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Sesamoiditis Painful Toe And Foot Condition

Our sesamoid bones are bones that are IN ie embedded in a tendon.

Comparatively, most of the bones in our body are connected to each other at the joints (usually 2 or more bones form a joint). Sesamoid bones, on the other hand, are not connected to any other bones - they are connected to tendons or are embedded in muscles.

In our foot, the sesamoid bones are two small, pea-shaped bones, located at the ball of the foot, just underneath your big toe joint.

Sesamoid bones behave/function

  • like pulleys, by providing a smooth surface for the tendons to glide over and
  • helps with weight bearing/absorbing the weight placed on the ball of the feet when walking, running or jumping

What causes sesamoiditis?

Like any other bones in our body, the sesamoid can also sustain injuries including:

  • bone bruising
  • bone cracks
  • bone fractures

The tendons that encase the sesamoid bones can also become

  • inflammed
  • irritated

- which then becomes sesamoiditis, which is a form of tendinitis (similar to tennis elbow, golfer's elbow, shoulder impingement etc)

Generally, sesamoiditis is a painful condition that is caused by increased pressure to our sesamoids and are associated with activities requiring increased pressure on the ball of the foot, such as jogging, running, basketball, squash, football, golf, tennis, and ballet.

Sesamoid bones are commonly injured with/in dancers, particularly in those who fail to perform proper landing, which when done right, will absorb the energy of the landing through partially flexed knees. Without such absorption proper technique, sudden deceleration with high impact of the sesamoid bones will lead to injury especially to the sesamoid bones.

Also, individuals with low arch or high-arched foot or a prominent joint can also have higher risk of sesamoid damage and/or injury.

Of course, wearing ill-fitting shoes or shoes with a higher heel will also increase stress to the sesamoid bone/joint.

Symptoms of sesamoiditis

  • Achey, dull pain under the great toe on the ball of the foot
  • Sometimes there may be some redness and/or swelling underneath the big toe joint
  • There may be stiffness in moving the big toe joint
  • Difficulty when walking or wearing shoes
  • Difficulty in walking generally

Treatment: Non-surgical Approach

  • Please immediately stop participating in any activities that aggravates the pain
  • See a doctor (see the doctors we work with here) and take some nonsteroidal anti-inflammatory drugs (NSAIDs) such as ibuprofen to reduce pain and inflammation.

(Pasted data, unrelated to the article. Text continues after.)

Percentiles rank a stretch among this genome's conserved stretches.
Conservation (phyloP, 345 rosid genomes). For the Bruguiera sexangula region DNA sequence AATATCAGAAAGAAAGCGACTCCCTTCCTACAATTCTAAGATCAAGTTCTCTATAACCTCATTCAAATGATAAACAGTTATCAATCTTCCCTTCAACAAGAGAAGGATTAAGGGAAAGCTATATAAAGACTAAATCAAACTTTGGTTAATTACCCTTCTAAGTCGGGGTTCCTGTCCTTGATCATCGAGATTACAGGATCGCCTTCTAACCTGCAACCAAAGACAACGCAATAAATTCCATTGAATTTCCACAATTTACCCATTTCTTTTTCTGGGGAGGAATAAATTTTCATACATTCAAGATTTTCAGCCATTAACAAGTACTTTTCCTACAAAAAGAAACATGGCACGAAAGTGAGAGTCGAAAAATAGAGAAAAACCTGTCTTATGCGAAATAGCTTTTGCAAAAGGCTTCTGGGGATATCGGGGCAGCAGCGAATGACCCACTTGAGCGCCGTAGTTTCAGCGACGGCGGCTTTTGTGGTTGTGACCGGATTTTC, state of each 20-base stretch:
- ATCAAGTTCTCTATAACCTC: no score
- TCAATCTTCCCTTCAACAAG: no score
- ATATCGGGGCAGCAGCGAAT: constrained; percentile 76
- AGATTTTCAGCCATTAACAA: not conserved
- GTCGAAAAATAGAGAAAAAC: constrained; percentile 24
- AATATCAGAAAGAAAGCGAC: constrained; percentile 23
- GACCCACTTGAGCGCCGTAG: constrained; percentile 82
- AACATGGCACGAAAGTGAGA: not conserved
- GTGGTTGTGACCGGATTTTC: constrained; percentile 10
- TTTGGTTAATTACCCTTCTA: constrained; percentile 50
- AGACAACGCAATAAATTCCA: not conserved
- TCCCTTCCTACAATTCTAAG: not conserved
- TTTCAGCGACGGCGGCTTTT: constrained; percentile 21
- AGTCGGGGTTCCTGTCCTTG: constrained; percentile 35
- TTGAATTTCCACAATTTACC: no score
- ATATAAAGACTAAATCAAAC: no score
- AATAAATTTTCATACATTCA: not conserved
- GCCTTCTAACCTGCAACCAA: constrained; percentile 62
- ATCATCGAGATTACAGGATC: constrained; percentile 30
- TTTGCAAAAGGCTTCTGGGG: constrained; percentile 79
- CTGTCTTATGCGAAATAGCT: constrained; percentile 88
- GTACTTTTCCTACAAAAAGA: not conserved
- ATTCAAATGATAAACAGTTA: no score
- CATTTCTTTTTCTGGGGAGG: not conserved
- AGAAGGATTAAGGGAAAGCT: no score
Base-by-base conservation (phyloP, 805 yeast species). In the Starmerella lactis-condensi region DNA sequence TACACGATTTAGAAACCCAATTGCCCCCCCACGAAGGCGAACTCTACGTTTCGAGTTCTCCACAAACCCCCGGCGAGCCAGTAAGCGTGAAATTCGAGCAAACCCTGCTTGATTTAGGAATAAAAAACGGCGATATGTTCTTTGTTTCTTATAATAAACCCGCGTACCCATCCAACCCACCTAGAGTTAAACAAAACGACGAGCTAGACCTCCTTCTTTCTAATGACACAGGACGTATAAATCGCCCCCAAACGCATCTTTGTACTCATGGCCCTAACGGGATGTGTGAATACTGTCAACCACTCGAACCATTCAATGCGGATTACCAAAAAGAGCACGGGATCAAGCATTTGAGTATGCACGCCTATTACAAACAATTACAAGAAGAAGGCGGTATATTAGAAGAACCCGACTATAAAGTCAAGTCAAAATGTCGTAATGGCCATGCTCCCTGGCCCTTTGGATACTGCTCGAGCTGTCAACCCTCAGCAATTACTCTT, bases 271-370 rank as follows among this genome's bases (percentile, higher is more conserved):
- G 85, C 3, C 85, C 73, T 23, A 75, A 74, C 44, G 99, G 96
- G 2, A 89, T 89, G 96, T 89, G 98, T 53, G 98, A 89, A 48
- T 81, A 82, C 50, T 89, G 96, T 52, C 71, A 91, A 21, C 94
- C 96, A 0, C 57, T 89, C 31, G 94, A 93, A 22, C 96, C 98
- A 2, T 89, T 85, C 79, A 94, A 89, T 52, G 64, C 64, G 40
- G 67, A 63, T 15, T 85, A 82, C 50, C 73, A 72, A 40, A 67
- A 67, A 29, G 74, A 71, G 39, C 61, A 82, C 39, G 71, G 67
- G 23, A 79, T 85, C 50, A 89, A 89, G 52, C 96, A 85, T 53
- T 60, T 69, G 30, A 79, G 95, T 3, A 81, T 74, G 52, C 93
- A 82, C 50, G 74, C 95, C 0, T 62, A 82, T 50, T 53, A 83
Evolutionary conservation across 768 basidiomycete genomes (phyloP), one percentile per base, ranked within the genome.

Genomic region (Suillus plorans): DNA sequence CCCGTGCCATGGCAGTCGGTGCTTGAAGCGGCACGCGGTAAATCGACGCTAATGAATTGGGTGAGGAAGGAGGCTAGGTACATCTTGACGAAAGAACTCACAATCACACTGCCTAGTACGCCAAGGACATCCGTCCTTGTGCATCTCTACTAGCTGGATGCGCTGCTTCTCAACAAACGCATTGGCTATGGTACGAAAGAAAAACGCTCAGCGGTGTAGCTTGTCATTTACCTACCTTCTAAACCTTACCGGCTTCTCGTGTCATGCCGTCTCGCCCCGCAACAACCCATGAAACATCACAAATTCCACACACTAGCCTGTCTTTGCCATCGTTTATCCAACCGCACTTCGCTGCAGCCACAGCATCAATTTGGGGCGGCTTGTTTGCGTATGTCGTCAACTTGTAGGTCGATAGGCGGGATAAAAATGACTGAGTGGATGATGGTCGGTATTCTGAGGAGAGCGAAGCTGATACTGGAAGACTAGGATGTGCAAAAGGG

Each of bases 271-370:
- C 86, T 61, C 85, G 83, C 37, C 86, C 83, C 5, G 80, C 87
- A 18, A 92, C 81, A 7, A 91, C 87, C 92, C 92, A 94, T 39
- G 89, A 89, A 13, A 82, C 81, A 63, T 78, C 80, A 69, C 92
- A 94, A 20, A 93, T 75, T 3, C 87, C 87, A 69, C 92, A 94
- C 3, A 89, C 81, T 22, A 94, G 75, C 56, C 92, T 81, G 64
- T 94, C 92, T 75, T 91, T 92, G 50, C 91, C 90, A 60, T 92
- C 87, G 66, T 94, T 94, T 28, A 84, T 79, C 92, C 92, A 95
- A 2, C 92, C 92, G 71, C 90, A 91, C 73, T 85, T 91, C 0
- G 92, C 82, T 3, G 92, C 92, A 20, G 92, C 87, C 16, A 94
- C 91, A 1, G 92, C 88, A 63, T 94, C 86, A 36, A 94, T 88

• Whenever possible, try to rest the foot and toe. Better still, elevate and apply cool/cold therapy too. Note: never apply ice directly to skin, instead, use an ice pack (we do sell them in our clinic) or wrap the ice in a plastic bag then a towel first.
  • For shoes and footwear, try to wear soft, cushy soles and low-heeled shoes. Try to avoid the stiffer-soled shoes.
  • You can apply a soft gel pad in the shoe near your sesamoid/big toe area to cushion, unless it's already too tight (then wear a larger size shoe instead)
  • Take your time to slowly progress return to active lifestyle and activity, and continue to use the gel or foam pad to support
  • You may consider a H&L injection, which is an injection for local and direct treatment.
  • You may also consider custom orthotics to help take the pressure off the ball of the foot

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Clinical Pilates is a form of physical exercise that focuses on posture, core stability, balance, control, strength, flexibility and breathing.

It is a system of safe and effective exercises, which meet specific individual needs, to treat a wide range of injuries and conditions.

You may do Pilates as matwork or with the reformer or both, and every session will be customized 100% to your fitness, injury and tolerance.



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It also prevents muscles from scar tissue micro-tears (and potential ruptures), and increases muscle performance.

Done regularly, it will keeps your muscles healthy and fit with body/movement-confidence. Read the benefits of regular deep tissue release therapy here.


All our allied health therapists and TCM physicians are fully insured and registered with Allied Health Professions Council (AHPC) and Traditional Chinese Medicine Board (TCMB).

See our entire team here with introductions and their specializations.

At the first session, our specialist physiotherapists will carry out a thorough assessment, helping them to select the most appropriate treatment to help you recover as well as provide treatment in the same session.

Follow up sessions are inline to provide expert treatment for your pain as well as prescribing specific exercises to reduce your risk of re-injury and giving you a long term solution.

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